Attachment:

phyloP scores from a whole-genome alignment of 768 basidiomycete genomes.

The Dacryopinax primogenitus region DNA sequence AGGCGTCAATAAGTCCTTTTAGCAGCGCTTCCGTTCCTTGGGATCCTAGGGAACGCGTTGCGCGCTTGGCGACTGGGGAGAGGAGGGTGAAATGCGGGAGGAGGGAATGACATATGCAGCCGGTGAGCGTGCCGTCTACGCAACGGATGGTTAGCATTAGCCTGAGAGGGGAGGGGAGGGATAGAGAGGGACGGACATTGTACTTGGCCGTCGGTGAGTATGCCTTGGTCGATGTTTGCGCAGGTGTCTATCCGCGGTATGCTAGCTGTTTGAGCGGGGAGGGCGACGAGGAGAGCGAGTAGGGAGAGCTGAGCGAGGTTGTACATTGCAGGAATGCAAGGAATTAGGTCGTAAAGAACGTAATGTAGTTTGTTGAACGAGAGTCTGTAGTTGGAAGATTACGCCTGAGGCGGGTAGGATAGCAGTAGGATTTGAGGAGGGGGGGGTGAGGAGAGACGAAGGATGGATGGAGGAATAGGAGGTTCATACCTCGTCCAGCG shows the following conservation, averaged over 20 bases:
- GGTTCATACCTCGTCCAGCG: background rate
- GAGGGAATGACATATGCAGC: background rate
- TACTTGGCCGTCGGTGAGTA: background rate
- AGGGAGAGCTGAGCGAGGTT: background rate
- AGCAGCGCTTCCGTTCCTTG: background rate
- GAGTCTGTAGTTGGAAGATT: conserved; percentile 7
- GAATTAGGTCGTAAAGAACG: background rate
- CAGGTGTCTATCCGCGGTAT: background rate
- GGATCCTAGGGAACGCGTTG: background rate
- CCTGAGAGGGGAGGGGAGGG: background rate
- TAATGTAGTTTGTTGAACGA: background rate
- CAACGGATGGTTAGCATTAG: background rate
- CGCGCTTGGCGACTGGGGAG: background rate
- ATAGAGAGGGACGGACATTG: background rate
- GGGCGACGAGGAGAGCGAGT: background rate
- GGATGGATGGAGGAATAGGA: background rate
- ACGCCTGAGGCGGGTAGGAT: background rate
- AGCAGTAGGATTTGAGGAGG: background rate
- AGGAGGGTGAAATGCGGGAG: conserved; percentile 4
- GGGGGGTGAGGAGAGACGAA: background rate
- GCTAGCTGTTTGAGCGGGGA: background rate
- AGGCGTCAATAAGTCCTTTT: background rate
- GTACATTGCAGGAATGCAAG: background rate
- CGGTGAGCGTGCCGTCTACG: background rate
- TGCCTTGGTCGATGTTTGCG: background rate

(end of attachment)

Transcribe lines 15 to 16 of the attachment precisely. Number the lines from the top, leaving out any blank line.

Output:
- CGCGCTTGGCGACTGGGGAG: background rate
- ATAGAGAGGGACGGACATTG: background rate